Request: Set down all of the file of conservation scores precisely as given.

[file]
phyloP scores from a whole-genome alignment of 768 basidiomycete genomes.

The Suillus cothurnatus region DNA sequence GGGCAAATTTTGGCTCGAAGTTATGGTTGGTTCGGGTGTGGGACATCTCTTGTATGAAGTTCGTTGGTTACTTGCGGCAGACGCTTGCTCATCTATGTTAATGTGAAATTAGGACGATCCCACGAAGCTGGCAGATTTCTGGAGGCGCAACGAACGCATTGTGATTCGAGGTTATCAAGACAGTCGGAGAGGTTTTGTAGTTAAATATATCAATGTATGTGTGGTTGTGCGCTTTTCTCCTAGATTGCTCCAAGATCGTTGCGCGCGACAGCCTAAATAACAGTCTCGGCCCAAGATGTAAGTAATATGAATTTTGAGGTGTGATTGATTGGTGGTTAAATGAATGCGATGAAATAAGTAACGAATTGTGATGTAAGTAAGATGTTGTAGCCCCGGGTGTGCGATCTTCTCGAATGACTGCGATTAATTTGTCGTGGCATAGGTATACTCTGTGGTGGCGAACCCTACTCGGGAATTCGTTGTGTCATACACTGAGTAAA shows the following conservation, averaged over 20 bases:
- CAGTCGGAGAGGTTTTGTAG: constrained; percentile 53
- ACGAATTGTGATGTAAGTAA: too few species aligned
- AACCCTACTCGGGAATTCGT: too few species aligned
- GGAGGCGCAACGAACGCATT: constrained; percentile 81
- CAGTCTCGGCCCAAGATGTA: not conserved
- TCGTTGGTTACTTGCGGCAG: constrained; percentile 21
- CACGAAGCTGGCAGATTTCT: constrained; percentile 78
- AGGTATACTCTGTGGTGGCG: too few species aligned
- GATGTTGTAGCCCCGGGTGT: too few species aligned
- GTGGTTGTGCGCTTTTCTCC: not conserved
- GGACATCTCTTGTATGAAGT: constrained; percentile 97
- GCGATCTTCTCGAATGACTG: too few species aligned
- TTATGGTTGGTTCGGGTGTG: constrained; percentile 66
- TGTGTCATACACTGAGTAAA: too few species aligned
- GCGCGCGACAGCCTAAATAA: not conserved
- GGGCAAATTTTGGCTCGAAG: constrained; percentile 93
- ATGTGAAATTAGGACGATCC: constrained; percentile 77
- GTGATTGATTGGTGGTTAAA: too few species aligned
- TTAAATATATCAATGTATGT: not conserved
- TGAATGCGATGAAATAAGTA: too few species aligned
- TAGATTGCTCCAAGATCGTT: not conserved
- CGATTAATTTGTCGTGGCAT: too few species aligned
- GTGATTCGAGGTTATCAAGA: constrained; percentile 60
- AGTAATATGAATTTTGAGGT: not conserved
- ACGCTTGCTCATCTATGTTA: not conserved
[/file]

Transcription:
phyloP scores from a whole-genome alignment of 768 basidiomycete genomes.

The Suillus cothurnatus region DNA sequence GGGCAAATTTTGGCTCGAAGTTATGGTTGGTTCGGGTGTGGGACATCTCTTGTATGAAGTTCGTTGGTTACTTGCGGCAGACGCTTGCTCATCTATGTTAATGTGAAATTAGGACGATCCCACGAAGCTGGCAGATTTCTGGAGGCGCAACGAACGCATTGTGATTCGAGGTTATCAAGACAGTCGGAGAGGTTTTGTAGTTAAATATATCAATGTATGTGTGGTTGTGCGCTTTTCTCCTAGATTGCTCCAAGATCGTTGCGCGCGACAGCCTAAATAACAGTCTCGGCCCAAGATGTAAGTAATATGAATTTTGAGGTGTGATTGATTGGTGGTTAAATGAATGCGATGAAATAAGTAACGAATTGTGATGTAAGTAAGATGTTGTAGCCCCGGGTGTGCGATCTTCTCGAATGACTGCGATTAATTTGTCGTGGCATAGGTATACTCTGTGGTGGCGAACCCTACTCGGGAATTCGTTGTGTCATACACTGAGTAAA shows the following conservation, averaged over 20 bases:
- CAGTCGGAGAGGTTTTGTAG: constrained; percentile 53
- ACGAATTGTGATGTAAGTAA: too few species aligned
- AACCCTACTCGGGAATTCGT: too few species aligned
- GGAGGCGCAACGAACGCATT: constrained; percentile 81
- CAGTCTCGGCCCAAGATGTA: not conserved
- TCGTTGGTTACTTGCGGCAG: constrained; percentile 21
- CACGAAGCTGGCAGATTTCT: constrained; percentile 78
- AGGTATACTCTGTGGTGGCG: too few species aligned
- GATGTTGTAGCCCCGGGTGT: too few species aligned
- GTGGTTGTGCGCTTTTCTCC: not conserved
- GGACATCTCTTGTATGAAGT: constrained; percentile 97
- GCGATCTTCTCGAATGACTG: too few species aligned
- TTATGGTTGGTTCGGGTGTG: constrained; percentile 66
- TGTGTCATACACTGAGTAAA: too few species aligned
- GCGCGCGACAGCCTAAATAA: not conserved
- GGGCAAATTTTGGCTCGAAG: constrained; percentile 93
- ATGTGAAATTAGGACGATCC: constrained; percentile 77
- GTGATTGATTGGTGGTTAAA: too few species aligned
- TTAAATATATCAATGTATGT: not conserved
- TGAATGCGATGAAATAAGTA: too few species aligned
- TAGATTGCTCCAAGATCGTT: not conserved
- CGATTAATTTGTCGTGGCAT: too few species aligned
- GTGATTCGAGGTTATCAAGA: constrained; percentile 60
- AGTAATATGAATTTTGAGGT: not conserved
- ACGCTTGCTCATCTATGTTA: not conserved